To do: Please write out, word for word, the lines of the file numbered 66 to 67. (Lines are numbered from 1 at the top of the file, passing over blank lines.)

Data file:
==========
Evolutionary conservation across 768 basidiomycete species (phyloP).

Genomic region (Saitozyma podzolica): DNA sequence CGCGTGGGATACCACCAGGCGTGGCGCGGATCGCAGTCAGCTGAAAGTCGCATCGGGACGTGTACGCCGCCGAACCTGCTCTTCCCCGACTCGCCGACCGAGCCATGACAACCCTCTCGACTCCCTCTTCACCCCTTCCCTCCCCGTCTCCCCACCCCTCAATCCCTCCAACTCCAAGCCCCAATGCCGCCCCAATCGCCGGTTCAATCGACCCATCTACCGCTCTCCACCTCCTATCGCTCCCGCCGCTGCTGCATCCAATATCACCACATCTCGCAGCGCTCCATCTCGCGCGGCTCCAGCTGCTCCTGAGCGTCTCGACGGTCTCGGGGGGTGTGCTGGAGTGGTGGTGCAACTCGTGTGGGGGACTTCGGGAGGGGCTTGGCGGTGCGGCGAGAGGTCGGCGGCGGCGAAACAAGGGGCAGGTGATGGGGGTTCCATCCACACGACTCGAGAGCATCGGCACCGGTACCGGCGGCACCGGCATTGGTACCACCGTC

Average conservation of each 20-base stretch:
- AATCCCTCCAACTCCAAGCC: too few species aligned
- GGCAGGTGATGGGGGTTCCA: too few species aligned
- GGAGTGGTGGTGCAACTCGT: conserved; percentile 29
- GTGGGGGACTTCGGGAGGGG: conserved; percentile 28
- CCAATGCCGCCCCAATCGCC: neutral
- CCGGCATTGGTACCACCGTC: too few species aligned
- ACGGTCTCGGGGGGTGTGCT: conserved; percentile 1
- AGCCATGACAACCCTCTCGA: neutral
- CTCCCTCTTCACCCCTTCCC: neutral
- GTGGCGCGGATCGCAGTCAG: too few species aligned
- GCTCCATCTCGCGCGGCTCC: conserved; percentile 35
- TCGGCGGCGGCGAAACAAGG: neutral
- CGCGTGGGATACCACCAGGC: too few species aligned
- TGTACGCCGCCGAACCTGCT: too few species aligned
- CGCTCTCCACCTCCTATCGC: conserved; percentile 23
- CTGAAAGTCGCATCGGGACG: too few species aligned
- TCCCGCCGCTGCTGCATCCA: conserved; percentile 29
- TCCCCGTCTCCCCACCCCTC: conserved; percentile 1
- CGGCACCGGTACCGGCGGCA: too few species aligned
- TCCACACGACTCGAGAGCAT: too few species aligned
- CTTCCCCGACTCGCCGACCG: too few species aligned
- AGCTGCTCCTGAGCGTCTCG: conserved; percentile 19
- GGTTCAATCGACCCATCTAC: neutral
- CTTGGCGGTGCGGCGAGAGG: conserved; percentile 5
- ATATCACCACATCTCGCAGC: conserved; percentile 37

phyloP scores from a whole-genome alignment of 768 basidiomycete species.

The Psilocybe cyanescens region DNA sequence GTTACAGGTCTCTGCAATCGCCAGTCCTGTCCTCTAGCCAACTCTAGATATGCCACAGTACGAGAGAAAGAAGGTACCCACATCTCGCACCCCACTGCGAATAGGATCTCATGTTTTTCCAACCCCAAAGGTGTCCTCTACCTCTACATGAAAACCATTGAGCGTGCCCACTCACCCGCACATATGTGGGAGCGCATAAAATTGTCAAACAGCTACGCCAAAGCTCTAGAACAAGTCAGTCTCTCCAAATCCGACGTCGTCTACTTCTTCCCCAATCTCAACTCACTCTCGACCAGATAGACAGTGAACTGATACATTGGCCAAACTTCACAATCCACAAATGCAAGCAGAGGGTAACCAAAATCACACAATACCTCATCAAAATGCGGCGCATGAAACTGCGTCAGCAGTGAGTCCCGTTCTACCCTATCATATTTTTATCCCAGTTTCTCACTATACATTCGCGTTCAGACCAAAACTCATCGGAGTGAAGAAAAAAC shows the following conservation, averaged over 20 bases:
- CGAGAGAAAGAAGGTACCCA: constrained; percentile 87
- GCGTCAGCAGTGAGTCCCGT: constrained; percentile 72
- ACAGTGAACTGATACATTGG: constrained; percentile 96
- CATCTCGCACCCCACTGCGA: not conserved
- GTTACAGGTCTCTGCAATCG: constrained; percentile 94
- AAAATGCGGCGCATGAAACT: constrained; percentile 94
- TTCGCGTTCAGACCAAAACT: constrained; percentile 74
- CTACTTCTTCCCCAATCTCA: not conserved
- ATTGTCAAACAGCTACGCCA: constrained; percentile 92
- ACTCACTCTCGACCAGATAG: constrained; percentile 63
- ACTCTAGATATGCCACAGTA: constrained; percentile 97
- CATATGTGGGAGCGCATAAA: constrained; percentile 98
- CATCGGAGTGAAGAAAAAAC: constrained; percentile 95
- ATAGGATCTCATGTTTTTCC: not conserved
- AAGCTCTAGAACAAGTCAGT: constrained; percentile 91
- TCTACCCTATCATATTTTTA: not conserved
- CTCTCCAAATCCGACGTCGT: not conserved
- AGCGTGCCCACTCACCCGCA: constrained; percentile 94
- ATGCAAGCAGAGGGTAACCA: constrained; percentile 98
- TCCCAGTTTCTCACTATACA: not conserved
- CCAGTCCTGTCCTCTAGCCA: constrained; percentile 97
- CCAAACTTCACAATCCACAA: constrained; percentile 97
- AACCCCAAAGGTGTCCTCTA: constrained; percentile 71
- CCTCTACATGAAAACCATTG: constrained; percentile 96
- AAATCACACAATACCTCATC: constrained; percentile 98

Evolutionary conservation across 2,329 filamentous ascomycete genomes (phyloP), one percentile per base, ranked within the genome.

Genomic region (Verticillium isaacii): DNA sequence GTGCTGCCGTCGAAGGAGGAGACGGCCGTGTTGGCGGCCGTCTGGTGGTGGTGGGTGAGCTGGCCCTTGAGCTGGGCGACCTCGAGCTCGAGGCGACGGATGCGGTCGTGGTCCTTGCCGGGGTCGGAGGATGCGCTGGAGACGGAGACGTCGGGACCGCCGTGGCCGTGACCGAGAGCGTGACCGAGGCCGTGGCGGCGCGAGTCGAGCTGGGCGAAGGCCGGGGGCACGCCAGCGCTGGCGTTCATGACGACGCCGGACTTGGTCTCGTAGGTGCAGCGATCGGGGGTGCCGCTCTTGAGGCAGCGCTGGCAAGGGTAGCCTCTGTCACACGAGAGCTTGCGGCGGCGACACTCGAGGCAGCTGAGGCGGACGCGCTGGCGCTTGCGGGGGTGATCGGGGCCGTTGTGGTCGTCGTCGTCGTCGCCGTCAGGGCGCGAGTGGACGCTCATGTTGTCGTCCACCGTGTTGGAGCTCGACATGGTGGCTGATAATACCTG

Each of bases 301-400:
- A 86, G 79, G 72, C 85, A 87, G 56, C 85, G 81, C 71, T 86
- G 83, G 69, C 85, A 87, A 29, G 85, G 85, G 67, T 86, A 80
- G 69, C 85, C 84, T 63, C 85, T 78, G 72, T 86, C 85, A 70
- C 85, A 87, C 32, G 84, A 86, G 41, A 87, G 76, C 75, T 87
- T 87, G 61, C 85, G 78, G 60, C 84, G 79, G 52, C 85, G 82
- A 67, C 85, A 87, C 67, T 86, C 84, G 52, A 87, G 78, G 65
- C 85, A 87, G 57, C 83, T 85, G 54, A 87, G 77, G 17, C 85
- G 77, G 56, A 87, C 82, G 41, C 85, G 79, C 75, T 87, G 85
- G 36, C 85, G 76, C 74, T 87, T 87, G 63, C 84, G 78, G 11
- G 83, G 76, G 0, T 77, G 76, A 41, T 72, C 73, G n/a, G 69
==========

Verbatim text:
- G 77, G 56, A 87, C 82, G 41, C 85, G 79, C 75, T 87, G 85
- G 36, C 85, G 76, C 74, T 87, T 87, G 63, C 84, G 78, G 11